Donald Trump’s former campaign chairman has pleaded guilty to two federal crimes after cutting a deal with US prosecutors and agreeing to cooperate with the special counsel’s Russia probe.
The move allows Paul Manafort to avoid a second criminal trial and ends his fight against investigators in the Russia probe.
Manafort was convicted last month of eight financial crimes in a separate trial in Virginia and faces seven to 10 years in prison in that case.
On Friday, prosecutor Andrew Weissman said in court that Manafort had struck a “cooperation agreement” and would plead guilty to charges related to his Ukrainian political consulting work.
“He wanted to make sure that his family was able to remain safe and live a good life. He’s accepted responsibility. This is for conduct that dates back many years and everybody should remember that,” Manafort’s attorney Kevin Downing said.
The charges do not relate to Russian interference in the 2016 presidential election, which is the central issue in the special counsel’s investigation into possible contacts between Mr Trump’s campaign and Russia.
Still, the move gives Mr Mueller another successful conviction while allowing Manafort to avoid facing another costly public trial that this time focused on allegations that he acted as an unregistered foreign agent for Ukrainian interests.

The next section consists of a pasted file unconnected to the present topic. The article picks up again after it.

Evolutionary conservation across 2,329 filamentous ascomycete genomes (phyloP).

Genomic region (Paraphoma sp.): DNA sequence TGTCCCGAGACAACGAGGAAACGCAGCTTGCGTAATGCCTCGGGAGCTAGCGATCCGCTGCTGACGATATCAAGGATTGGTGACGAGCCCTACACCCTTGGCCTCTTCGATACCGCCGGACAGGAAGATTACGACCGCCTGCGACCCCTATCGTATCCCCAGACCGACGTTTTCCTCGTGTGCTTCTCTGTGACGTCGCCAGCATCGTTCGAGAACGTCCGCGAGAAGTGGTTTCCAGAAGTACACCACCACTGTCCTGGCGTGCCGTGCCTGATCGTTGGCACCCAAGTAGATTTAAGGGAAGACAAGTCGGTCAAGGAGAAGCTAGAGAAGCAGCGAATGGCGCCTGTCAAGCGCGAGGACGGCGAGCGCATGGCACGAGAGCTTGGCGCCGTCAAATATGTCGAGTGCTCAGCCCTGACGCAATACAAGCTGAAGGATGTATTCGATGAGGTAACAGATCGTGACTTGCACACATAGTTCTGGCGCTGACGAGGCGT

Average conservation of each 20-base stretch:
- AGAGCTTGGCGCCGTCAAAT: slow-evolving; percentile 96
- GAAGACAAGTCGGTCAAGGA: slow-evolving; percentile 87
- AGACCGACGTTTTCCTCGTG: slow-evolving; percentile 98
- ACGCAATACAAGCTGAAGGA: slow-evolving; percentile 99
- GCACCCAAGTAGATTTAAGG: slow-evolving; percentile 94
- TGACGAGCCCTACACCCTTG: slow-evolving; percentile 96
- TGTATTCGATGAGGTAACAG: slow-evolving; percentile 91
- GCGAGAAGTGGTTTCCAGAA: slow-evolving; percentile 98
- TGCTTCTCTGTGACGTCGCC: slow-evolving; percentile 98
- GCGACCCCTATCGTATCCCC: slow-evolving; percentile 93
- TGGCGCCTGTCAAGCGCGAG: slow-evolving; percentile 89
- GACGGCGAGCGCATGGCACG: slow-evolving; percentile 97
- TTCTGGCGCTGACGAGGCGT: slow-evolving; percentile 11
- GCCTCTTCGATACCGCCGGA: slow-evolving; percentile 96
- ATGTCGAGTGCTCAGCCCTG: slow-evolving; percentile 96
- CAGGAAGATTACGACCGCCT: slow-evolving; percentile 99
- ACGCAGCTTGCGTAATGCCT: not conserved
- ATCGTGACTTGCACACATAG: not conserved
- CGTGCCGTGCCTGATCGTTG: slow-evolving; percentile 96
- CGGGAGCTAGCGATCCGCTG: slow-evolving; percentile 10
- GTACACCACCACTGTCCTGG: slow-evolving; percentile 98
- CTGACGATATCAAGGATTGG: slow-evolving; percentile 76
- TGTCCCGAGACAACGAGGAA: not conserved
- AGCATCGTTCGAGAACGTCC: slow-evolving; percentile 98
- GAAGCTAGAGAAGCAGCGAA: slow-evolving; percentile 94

Mr Mueller also gained a key cooperator in Manafort, who participated in a June 2016 Trump Tower meeting with a Russian lawyer that Donald Trump Jr attended despite it being described as part of a Russian government effort to aid his father’s campaign.
A grand jury used by Mr Mueller has heard testimony about the meeting.
White House press secretary Sarah Sanders said the Manafort case has nothing to do with Mr Trump.
“This had absolutely nothing to do with the President or his victorious 2016 Presidential campaign. It is totally unrelated.”
“The president did nothing wrong,” said Rudy Giuliani, Mr Trump’s attorney, in a statement. “Once again an investigation has concluded with a plea having nothing to do with President Trump or the Trump campaign.”
Under the terms of Friday’s plea deal, prosecutors dropped the bulk of the charges against Manafort, filing new paperwork that includes just two counts that resemble in many ways the original allegations made in an indictment last year.
The charges include conspiracy against the United States and conspiracy to obstruct justice.
It is unclear how the possible deal might affect Manafort’s pursuit of a pardon from President Donald Trump.
The president has signalled that he is sympathetic to Manafort’s cause.
Manafort has aggressively fought the charges against him and taken shots at his co-defendant, Rick Gates, who cut a deal with prosecutors earlier this year that included a cooperation agreement.